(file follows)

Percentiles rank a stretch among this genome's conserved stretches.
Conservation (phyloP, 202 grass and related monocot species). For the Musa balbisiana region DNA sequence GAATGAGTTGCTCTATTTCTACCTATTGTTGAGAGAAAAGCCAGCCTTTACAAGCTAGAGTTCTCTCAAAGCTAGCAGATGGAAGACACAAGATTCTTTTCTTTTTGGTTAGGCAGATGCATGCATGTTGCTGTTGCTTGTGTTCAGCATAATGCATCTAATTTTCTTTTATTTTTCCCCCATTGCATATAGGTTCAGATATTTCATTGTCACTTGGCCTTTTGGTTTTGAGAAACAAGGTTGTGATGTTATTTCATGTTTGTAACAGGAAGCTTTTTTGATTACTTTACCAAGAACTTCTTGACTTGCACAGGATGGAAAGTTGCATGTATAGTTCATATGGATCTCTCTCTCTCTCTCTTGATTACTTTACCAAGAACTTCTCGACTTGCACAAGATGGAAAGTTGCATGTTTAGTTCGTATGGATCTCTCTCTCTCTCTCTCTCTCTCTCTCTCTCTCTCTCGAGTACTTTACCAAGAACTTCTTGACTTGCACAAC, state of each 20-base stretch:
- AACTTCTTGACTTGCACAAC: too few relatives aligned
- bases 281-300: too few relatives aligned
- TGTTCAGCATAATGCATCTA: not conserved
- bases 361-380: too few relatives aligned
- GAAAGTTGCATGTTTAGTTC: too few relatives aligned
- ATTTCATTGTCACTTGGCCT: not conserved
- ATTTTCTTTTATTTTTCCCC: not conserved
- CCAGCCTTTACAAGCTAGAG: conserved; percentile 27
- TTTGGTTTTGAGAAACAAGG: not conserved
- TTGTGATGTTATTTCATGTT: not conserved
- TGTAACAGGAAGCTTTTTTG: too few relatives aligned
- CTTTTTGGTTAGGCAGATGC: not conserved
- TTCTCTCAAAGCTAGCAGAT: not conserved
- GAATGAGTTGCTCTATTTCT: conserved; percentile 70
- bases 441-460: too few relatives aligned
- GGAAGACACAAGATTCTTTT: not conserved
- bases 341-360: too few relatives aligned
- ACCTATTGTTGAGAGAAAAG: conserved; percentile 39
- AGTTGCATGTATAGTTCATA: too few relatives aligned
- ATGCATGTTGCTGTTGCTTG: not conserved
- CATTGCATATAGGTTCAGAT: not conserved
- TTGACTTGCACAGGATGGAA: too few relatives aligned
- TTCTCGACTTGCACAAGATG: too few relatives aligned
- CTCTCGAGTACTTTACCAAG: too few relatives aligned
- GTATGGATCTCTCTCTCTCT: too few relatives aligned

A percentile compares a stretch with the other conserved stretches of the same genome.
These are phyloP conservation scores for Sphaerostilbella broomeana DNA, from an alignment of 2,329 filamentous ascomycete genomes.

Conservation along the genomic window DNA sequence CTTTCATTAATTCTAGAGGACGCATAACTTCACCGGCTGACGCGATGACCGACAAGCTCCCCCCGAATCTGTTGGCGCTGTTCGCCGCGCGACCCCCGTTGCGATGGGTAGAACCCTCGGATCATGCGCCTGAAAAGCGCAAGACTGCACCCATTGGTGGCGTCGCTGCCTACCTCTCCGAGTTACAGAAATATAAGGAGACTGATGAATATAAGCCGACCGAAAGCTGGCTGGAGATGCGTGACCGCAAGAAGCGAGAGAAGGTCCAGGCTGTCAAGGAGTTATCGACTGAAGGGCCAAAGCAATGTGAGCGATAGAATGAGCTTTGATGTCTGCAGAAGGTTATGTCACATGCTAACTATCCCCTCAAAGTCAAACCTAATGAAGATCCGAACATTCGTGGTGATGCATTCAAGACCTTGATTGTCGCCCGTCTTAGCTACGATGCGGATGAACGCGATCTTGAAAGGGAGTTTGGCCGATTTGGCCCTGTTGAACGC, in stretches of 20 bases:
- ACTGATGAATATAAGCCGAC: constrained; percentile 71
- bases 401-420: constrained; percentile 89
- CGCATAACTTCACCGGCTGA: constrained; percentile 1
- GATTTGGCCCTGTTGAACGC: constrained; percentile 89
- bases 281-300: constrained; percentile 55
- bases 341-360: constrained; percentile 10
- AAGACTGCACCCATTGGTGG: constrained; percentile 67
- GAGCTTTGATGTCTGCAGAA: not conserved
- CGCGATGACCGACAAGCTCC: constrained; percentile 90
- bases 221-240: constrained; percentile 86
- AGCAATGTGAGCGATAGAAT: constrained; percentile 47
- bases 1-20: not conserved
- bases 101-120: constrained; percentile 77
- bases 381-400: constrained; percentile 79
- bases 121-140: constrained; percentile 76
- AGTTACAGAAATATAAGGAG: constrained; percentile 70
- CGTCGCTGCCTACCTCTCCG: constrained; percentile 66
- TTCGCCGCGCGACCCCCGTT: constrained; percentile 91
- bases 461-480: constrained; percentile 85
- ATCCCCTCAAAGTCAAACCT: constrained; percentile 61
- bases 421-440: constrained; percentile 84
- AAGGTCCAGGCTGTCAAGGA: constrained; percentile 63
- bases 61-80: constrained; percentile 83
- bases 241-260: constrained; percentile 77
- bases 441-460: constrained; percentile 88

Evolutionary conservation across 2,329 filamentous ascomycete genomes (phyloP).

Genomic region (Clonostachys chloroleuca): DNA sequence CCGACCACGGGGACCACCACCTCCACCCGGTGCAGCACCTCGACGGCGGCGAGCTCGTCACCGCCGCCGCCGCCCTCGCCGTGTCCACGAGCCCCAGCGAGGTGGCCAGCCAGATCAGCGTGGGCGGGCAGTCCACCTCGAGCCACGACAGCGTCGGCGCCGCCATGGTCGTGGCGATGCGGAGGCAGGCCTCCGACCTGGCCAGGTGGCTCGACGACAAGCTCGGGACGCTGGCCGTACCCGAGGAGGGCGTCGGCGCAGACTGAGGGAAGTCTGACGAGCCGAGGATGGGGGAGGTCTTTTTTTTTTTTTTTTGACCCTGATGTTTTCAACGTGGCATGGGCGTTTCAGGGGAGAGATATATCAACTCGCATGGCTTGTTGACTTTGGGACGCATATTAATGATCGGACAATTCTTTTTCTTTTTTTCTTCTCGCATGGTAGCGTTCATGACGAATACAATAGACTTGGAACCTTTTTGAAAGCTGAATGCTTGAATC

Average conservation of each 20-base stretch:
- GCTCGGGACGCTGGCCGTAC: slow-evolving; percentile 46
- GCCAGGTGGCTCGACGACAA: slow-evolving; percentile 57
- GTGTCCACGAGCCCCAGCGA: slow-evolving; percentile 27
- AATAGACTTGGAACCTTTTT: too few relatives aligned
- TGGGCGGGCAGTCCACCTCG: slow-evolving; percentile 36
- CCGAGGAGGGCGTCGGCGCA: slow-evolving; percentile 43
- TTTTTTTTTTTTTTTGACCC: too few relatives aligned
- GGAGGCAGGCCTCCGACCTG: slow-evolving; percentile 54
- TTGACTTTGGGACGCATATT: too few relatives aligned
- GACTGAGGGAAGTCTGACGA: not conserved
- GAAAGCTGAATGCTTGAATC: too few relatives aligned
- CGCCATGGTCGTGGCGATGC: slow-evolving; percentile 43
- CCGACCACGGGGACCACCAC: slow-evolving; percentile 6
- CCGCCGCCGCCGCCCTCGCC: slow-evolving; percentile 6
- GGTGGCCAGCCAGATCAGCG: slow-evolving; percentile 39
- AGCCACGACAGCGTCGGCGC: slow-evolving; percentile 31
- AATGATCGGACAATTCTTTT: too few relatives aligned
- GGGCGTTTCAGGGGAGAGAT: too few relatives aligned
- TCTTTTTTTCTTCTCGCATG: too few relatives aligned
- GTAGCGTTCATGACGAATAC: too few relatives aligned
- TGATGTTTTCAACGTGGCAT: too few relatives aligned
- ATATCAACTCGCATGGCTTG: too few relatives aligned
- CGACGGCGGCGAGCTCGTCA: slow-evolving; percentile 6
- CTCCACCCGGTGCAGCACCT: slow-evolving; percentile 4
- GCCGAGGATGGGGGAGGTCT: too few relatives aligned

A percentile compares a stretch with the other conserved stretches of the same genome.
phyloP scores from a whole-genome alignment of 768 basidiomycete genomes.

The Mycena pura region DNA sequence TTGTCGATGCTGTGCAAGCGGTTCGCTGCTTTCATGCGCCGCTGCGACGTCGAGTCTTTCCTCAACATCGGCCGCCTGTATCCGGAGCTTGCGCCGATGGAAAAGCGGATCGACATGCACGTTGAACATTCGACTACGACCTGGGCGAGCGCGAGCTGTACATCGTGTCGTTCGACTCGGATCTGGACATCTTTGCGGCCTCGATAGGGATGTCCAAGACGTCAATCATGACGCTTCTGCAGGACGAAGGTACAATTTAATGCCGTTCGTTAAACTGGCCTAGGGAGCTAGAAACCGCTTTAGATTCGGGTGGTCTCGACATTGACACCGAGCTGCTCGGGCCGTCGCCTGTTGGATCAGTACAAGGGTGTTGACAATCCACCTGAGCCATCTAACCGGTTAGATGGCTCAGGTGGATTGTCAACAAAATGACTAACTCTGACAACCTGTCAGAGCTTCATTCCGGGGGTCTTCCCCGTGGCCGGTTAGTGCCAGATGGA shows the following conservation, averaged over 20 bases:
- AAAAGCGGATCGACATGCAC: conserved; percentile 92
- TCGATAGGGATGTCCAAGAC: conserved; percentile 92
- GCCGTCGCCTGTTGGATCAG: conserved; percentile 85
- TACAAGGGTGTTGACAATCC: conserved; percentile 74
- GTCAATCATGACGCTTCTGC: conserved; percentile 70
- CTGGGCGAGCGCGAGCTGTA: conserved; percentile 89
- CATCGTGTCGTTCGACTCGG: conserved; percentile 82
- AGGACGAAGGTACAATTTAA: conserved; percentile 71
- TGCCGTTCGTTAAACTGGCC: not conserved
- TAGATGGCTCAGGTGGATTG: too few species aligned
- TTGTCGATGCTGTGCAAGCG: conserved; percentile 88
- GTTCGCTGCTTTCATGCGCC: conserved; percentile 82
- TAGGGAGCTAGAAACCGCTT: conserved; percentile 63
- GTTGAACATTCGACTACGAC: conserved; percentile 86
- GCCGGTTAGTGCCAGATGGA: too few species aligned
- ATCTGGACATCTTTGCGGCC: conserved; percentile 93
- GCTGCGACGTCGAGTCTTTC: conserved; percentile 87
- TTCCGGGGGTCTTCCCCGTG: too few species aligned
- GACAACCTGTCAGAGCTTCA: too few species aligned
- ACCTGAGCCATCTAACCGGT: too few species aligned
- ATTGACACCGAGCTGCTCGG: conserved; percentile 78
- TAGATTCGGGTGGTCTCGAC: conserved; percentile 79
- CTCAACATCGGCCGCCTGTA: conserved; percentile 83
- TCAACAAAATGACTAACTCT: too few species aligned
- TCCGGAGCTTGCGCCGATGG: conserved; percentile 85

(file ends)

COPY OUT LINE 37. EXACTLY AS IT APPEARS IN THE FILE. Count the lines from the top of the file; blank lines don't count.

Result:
- AAGACTGCACCCATTGGTGG: constrained; percentile 67